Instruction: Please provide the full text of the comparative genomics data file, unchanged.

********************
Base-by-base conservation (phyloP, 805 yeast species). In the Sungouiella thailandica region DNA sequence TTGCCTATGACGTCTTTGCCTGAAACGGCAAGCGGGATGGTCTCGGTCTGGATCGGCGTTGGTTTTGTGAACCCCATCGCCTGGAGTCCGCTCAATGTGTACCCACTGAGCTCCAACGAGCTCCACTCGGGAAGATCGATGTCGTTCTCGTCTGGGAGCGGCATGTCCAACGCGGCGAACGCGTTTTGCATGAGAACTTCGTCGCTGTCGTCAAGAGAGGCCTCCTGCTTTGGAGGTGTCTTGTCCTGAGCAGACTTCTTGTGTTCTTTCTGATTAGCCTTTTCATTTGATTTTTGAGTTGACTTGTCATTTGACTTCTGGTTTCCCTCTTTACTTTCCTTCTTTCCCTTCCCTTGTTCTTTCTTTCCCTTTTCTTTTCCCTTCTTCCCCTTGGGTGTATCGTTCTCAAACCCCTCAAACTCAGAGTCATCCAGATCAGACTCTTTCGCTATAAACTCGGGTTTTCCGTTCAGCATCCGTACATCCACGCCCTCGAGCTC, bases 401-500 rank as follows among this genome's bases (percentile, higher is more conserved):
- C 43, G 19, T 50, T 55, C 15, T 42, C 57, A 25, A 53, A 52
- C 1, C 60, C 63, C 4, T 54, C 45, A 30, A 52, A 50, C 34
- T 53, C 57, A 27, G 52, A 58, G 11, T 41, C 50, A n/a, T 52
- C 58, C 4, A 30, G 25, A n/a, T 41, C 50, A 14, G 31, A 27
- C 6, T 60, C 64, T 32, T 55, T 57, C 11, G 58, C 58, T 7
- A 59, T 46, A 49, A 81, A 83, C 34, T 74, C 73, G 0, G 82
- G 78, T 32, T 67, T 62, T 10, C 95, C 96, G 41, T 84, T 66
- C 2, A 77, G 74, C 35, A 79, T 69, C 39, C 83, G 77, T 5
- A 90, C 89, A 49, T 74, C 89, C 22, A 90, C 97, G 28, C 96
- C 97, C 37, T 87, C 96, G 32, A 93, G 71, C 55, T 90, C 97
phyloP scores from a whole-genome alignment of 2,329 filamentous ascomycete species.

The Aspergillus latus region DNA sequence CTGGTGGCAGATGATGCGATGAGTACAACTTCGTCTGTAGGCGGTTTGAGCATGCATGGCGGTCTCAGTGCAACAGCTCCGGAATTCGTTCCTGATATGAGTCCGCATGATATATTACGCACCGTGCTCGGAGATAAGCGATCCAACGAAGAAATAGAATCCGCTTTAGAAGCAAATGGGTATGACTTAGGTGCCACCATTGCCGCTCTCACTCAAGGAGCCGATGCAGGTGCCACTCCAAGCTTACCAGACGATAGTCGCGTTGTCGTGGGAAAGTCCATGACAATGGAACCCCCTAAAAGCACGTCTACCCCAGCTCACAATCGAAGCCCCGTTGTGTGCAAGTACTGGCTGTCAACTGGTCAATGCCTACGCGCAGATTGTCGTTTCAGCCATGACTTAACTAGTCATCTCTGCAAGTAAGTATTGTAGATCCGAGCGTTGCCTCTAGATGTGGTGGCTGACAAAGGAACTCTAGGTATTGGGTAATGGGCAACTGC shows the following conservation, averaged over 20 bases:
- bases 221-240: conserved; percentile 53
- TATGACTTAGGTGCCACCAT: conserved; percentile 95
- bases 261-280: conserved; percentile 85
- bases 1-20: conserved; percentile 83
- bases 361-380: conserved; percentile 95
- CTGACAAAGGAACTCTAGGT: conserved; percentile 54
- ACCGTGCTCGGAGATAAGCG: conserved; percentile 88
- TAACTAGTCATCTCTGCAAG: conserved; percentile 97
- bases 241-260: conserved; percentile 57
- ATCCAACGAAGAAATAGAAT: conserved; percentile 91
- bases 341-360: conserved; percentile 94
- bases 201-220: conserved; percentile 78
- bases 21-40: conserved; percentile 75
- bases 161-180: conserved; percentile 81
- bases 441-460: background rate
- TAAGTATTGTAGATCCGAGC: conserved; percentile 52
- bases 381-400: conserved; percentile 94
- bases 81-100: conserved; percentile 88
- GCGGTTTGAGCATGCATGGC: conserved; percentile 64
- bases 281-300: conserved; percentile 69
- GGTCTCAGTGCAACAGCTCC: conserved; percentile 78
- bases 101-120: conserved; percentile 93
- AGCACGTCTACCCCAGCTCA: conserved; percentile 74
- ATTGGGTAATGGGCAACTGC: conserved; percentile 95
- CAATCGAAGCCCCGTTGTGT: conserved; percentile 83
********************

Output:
Base-by-base conservation (phyloP, 805 yeast species). In the Sungouiella thailandica region DNA sequence TTGCCTATGACGTCTTTGCCTGAAACGGCAAGCGGGATGGTCTCGGTCTGGATCGGCGTTGGTTTTGTGAACCCCATCGCCTGGAGTCCGCTCAATGTGTACCCACTGAGCTCCAACGAGCTCCACTCGGGAAGATCGATGTCGTTCTCGTCTGGGAGCGGCATGTCCAACGCGGCGAACGCGTTTTGCATGAGAACTTCGTCGCTGTCGTCAAGAGAGGCCTCCTGCTTTGGAGGTGTCTTGTCCTGAGCAGACTTCTTGTGTTCTTTCTGATTAGCCTTTTCATTTGATTTTTGAGTTGACTTGTCATTTGACTTCTGGTTTCCCTCTTTACTTTCCTTCTTTCCCTTCCCTTGTTCTTTCTTTCCCTTTTCTTTTCCCTTCTTCCCCTTGGGTGTATCGTTCTCAAACCCCTCAAACTCAGAGTCATCCAGATCAGACTCTTTCGCTATAAACTCGGGTTTTCCGTTCAGCATCCGTACATCCACGCCCTCGAGCTC, bases 401-500 rank as follows among this genome's bases (percentile, higher is more conserved):
- C 43, G 19, T 50, T 55, C 15, T 42, C 57, A 25, A 53, A 52
- C 1, C 60, C 63, C 4, T 54, C 45, A 30, A 52, A 50, C 34
- T 53, C 57, A 27, G 52, A 58, G 11, T 41, C 50, A n/a, T 52
- C 58, C 4, A 30, G 25, A n/a, T 41, C 50, A 14, G 31, A 27
- C 6, T 60, C 64, T 32, T 55, T 57, C 11, G 58, C 58, T 7
- A 59, T 46, A 49, A 81, A 83, C 34, T 74, C 73, G 0, G 82
- G 78, T 32, T 67, T 62, T 10, C 95, C 96, G 41, T 84, T 66
- C 2, A 77, G 74, C 35, A 79, T 69, C 39, C 83, G 77, T 5
- A 90, C 89, A 49, T 74, C 89, C 22, A 90, C 97, G 28, C 96
- C 97, C 37, T 87, C 96, G 32, A 93, G 71, C 55, T 90, C 97
phyloP scores from a whole-genome alignment of 2,329 filamentous ascomycete species.

The Aspergillus latus region DNA sequence CTGGTGGCAGATGATGCGATGAGTACAACTTCGTCTGTAGGCGGTTTGAGCATGCATGGCGGTCTCAGTGCAACAGCTCCGGAATTCGTTCCTGATATGAGTCCGCATGATATATTACGCACCGTGCTCGGAGATAAGCGATCCAACGAAGAAATAGAATCCGCTTTAGAAGCAAATGGGTATGACTTAGGTGCCACCATTGCCGCTCTCACTCAAGGAGCCGATGCAGGTGCCACTCCAAGCTTACCAGACGATAGTCGCGTTGTCGTGGGAAAGTCCATGACAATGGAACCCCCTAAAAGCACGTCTACCCCAGCTCACAATCGAAGCCCCGTTGTGTGCAAGTACTGGCTGTCAACTGGTCAATGCCTACGCGCAGATTGTCGTTTCAGCCATGACTTAACTAGTCATCTCTGCAAGTAAGTATTGTAGATCCGAGCGTTGCCTCTAGATGTGGTGGCTGACAAAGGAACTCTAGGTATTGGGTAATGGGCAACTGC shows the following conservation, averaged over 20 bases:
- bases 221-240: conserved; percentile 53
- TATGACTTAGGTGCCACCAT: conserved; percentile 95
- bases 261-280: conserved; percentile 85
- bases 1-20: conserved; percentile 83
- bases 361-380: conserved; percentile 95
- CTGACAAAGGAACTCTAGGT: conserved; percentile 54
- ACCGTGCTCGGAGATAAGCG: conserved; percentile 88
- TAACTAGTCATCTCTGCAAG: conserved; percentile 97
- bases 241-260: conserved; percentile 57
- ATCCAACGAAGAAATAGAAT: conserved; percentile 91
- bases 341-360: conserved; percentile 94
- bases 201-220: conserved; percentile 78
- bases 21-40: conserved; percentile 75
- bases 161-180: conserved; percentile 81
- bases 441-460: background rate
- TAAGTATTGTAGATCCGAGC: conserved; percentile 52
- bases 381-400: conserved; percentile 94
- bases 81-100: conserved; percentile 88
- GCGGTTTGAGCATGCATGGC: conserved; percentile 64
- bases 281-300: conserved; percentile 69
- GGTCTCAGTGCAACAGCTCC: conserved; percentile 78
- bases 101-120: conserved; percentile 93
- AGCACGTCTACCCCAGCTCA: conserved; percentile 74
- ATTGGGTAATGGGCAACTGC: conserved; percentile 95
- CAATCGAAGCCCCGTTGTGT: conserved; percentile 83